Speaking of the loss of momentum in describing my recent circumstances puts me in mind of an observation I made years ago and have often thought particularly helpful: much that plays important roles in science has powerful analogues in everyday life. Knowing how important momentum is to the direction taken under crisis situations, such as a collision, is central to why I have hope in the efforts I am making. Oddly, it’s also precisely at the core of my appeal to those of you who have sympathy with the concerns I raise, but lack the compelling force of a Vision, as I do, to drive you to radical action in the defense of Gaia.
Momentum in society is a collective phenomenon that makes its recognition difficult from within the social groups in which we all surround ourselves. Those of us who live environmentally aware lives by recycling, driving relatively environmentally sound cars, contributing to The Sierra Club, etc., etc., don’t tend to see–or at least truly credit–the momentum that presently propels the world toward the greatest disaster Gaia has ever encountered. How many of you are friends with a Hummer owner, outside of those of you who actually own Hummers?
But the momentum is truly there. By far, most people in the world live very different lives from that which I just described. Environmentalism is not even on the agenda of most people who have to feed the family but aren’t succeeding very well. That’s most of the people in the world. Add to them the vast numbers whose lives are completely alienated from nature by being totally embedded in urban cultures unconcerned with anything non-human, and you’ve got Momentum. With a capital M.
And even what the environmentalists actually currently do is far from adequate as a response to threats so clearly spelled out, for example, in Al Gore’s An Inconvenient Truth.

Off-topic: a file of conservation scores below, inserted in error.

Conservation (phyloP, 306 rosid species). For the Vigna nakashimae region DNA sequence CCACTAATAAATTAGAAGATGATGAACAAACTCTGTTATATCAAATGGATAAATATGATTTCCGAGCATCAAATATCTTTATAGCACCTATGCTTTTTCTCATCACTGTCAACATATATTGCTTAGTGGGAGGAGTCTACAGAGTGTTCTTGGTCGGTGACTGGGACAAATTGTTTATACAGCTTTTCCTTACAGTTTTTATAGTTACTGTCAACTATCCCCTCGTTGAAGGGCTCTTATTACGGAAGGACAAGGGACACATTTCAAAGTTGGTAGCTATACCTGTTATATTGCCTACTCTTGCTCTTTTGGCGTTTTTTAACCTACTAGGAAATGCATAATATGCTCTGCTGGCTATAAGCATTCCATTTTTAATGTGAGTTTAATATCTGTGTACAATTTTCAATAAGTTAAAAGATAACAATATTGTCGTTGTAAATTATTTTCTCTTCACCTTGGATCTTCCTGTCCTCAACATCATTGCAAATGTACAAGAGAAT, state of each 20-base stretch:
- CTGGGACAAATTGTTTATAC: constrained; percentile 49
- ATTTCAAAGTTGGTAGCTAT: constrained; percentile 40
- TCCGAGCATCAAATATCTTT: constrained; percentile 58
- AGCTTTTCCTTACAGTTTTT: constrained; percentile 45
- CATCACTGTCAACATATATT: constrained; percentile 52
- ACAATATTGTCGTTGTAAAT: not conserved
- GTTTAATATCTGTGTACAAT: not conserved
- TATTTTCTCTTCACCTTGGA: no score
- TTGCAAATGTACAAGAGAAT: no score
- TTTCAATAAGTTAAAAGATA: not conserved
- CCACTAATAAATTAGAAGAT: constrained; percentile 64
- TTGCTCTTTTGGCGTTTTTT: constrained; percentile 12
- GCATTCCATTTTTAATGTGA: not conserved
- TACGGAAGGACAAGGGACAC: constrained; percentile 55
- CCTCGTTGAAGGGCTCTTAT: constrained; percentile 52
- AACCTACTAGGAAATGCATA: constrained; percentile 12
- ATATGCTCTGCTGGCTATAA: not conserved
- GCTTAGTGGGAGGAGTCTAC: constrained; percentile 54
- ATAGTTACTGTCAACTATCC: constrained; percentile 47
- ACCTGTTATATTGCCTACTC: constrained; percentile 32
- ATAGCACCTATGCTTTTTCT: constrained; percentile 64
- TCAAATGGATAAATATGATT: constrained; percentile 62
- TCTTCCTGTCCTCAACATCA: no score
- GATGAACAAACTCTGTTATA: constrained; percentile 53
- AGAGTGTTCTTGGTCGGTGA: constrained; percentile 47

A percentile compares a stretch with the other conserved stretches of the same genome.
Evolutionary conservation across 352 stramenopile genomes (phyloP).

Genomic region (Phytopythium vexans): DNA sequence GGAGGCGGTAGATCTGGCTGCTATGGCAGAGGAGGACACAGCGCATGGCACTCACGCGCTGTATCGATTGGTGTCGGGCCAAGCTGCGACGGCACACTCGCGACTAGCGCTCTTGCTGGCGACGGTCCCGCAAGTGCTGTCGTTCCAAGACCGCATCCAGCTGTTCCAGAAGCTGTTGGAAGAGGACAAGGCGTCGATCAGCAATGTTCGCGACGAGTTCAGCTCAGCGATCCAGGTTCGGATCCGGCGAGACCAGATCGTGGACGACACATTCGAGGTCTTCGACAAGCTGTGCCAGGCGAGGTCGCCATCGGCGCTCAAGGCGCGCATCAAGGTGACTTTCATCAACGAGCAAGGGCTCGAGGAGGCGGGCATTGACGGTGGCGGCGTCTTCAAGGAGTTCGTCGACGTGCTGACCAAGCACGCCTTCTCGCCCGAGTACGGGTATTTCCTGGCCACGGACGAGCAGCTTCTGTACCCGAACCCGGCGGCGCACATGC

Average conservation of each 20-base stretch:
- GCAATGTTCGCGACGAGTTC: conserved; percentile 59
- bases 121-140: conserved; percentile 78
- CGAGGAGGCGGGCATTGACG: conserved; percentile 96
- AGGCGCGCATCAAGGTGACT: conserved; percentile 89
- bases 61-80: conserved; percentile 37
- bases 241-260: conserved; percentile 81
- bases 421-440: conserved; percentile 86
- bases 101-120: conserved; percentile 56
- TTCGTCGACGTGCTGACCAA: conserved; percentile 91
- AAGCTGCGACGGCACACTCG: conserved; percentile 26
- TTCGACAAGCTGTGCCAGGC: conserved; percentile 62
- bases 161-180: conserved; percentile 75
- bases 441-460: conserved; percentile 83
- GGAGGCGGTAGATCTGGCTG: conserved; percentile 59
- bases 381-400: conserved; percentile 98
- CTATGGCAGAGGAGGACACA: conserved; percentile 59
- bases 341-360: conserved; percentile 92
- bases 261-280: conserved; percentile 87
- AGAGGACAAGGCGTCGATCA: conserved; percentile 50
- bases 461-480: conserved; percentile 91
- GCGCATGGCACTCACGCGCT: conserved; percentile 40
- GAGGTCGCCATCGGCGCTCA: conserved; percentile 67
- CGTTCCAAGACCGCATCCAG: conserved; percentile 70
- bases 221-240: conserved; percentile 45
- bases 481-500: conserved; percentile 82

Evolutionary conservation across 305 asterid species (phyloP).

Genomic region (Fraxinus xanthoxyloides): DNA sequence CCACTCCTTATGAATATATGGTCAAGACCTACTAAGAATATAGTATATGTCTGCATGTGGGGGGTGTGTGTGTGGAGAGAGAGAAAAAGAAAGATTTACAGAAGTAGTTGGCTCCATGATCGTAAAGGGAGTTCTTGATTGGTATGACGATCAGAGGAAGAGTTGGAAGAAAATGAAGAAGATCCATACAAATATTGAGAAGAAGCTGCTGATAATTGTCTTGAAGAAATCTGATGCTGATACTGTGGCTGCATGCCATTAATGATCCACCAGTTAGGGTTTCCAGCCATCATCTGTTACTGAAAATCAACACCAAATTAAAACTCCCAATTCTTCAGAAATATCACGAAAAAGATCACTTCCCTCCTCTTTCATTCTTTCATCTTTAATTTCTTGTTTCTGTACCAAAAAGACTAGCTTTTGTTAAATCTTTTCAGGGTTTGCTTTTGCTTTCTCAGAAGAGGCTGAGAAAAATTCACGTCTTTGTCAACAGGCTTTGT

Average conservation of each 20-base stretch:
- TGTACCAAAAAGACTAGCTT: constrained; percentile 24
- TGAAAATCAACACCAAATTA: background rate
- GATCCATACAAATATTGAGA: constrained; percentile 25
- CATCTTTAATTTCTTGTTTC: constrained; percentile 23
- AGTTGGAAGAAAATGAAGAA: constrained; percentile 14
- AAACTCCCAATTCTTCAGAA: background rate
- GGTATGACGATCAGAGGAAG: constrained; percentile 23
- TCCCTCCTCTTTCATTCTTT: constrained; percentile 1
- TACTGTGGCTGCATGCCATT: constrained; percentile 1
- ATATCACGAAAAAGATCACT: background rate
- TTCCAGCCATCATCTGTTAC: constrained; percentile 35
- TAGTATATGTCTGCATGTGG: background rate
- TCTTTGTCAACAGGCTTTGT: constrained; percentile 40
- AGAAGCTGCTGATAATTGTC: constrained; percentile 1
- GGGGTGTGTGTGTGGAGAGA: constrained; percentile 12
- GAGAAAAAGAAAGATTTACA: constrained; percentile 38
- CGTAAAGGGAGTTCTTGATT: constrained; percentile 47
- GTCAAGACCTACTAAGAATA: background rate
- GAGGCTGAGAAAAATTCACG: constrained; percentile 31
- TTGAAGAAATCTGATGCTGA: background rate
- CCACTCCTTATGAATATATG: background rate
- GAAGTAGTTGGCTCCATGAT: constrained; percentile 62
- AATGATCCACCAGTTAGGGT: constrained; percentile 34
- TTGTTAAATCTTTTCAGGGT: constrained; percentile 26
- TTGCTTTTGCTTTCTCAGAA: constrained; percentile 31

That’s the part of “momentum” that terrifies me and ought to scare even the most hopeful of you. The part that gives me hope is that I know that now is the time to shift the momentum toward good environmental attitudes, so that, when the multiple crises so many see on the horizon actually begin to manifest themselves, the force of momentum is on our side, not working against us.
I know it is time because of another analogue from physics: the potential energy of the masses has a new outlet. The internet has freed the average person of the constraint of anonymity. While it is always impossible to accomplish anything alone, it’s no longer the case that one cannot be heard without large amounts of initial monies to get you started. Everyone now has access to everyone else. You don’t have to own a press to reach the masses. Of course, you still need to have a message, you still need to have a hook, you still need to join with like minded people, and you still need to work you’re A-word off, but it’s finally possible to actually be heard.
Join with Common Sense for the Third Millennium now (e-mail me) and we can begin by throwing our weight toward a change. That the hill is beginning to tremble is obvious, but to get a real movement in ground as deeply set in its inertia as is our current infrastructure of consumption will be a challenge indeed. But now is the time to put our shoulders to the task.
Let’s get started.